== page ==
As one example, McCarthy said the EPA was continuing to provide hay to ranchers on the reservation who have been unable to feed their livestock due to restrictions on the San Juan River. But Begaye said the hay was in fact being cut off, something McCarthy didn't know about they talked by phone last Friday

"Se was unaware that the U.S. EPA had stopped providing resources to the Navajo Nation," Begaye testified. "As EPA Administrator, how did she not know that this was happening?"

Gilbert Harrison, a farmer on the Navajo Nation, told the Senate Indian Affairs Committee that he lost 50 percent of his crops because the San Juan River has been contaminated by toxic waste from the Gold King Mine. September 16, 2015. Photo from Facebook

"This just adds to the culture of distrust they have created," Begaye told the committee.

McCarthy also said the EPA, in coordination with the Bureau of Indian Affairs, was continuing to provide water for farmers and ranchers. But there were problems there too, with Begaye recalling how he inspected one tank and discovered oily residue in it. He said an EPA representative denied that the tanks were used for anything other than water.

"The Navajo Nation does not trust the U.S. EPA and we expect them to be held fully accountable for what they have done to my people," Begaye testified.

The hearing was the second of the day for McCarthy. Earlier, she faced equally skeptical members of the Senate Environment and Public Works Committee but tribal leaders did not testify at that proceeding.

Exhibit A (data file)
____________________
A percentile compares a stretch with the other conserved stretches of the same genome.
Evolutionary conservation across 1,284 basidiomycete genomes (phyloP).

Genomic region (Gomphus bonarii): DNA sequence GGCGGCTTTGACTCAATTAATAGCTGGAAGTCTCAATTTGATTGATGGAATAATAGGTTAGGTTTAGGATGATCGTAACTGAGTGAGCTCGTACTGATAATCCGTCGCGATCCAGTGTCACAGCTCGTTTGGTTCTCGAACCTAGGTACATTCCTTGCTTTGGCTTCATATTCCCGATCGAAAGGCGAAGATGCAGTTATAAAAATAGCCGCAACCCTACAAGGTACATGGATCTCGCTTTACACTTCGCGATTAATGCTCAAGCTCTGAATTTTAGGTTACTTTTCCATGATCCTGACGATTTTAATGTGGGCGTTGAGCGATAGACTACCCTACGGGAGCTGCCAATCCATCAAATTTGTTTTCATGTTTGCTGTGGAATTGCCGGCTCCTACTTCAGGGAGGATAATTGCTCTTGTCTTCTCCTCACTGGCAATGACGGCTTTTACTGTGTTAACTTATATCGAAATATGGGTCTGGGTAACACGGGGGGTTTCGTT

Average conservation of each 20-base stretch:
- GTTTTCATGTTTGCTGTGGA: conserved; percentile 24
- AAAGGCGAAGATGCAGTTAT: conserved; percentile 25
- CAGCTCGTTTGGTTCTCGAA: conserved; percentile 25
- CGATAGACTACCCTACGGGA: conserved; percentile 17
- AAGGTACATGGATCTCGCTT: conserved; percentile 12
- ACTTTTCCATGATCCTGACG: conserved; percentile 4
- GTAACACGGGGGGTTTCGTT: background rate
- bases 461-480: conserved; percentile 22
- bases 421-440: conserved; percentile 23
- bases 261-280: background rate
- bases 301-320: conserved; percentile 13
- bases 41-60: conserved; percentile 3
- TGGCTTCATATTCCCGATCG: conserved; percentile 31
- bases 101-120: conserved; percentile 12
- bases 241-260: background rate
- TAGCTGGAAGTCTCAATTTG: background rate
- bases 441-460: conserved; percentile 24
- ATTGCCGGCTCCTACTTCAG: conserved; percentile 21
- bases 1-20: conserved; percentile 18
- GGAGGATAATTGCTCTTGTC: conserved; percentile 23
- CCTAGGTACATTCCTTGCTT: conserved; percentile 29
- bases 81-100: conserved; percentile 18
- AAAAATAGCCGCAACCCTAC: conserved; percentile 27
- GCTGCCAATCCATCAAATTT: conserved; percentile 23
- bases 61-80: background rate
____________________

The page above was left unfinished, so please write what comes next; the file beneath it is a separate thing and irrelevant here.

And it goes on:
Indianz.Com SoundCloud: Senate Environment and Public Works Committee Oversight of the Cause, Response, and Impacts of EPA’s Gold King Mine Disaster

McCarthy also appeared at a joint hearing of the House Natural Resources Committee and the House Oversight Committee this morning. The spill has provided an opportunity for Republicans to accuse the EPA of overreach and for Democrats to call for more funding for address cleanup of abandoned mines across the country.

"The actions of this agency and agency personnel in triggering or contributing to the spill and in dealing with its aftermath in Indian Country are a case study of agency incompetence," Sen. John Barrasso (R-Wyoming), the chairman of the Senate Indian Affairs Committee, said yesterday.

The Navajo Nation and some Democrats are pushing the EPA to list the Upper Animas Mining District in Colorado as a Superfund site. That would bring more funding and resources to an area with more than 300 abandoned mines, including the Gold King Mine.

Committee Notices:
House Committee on Science, Space and Technology: Holding EPA Accountable for Polluting Western Waters (September 9, 2015)
Senate Environment and Public Works Committee: Oversight of the Cause, Response, and Impacts of EPA’s Gold King Mine Disaster (September 16, 2015)
Senate Indian Affairs Committee: Oversight Hearing on "EPA's Gold King Mine Disaster: Examining the Harmful Impacts to Indian Country" (September 16, 2015)
House Natural Resources Committee and House Oversight Committee: Joint Oversight Hearing on “EPA’s Animas Spill" (September 17, 2015)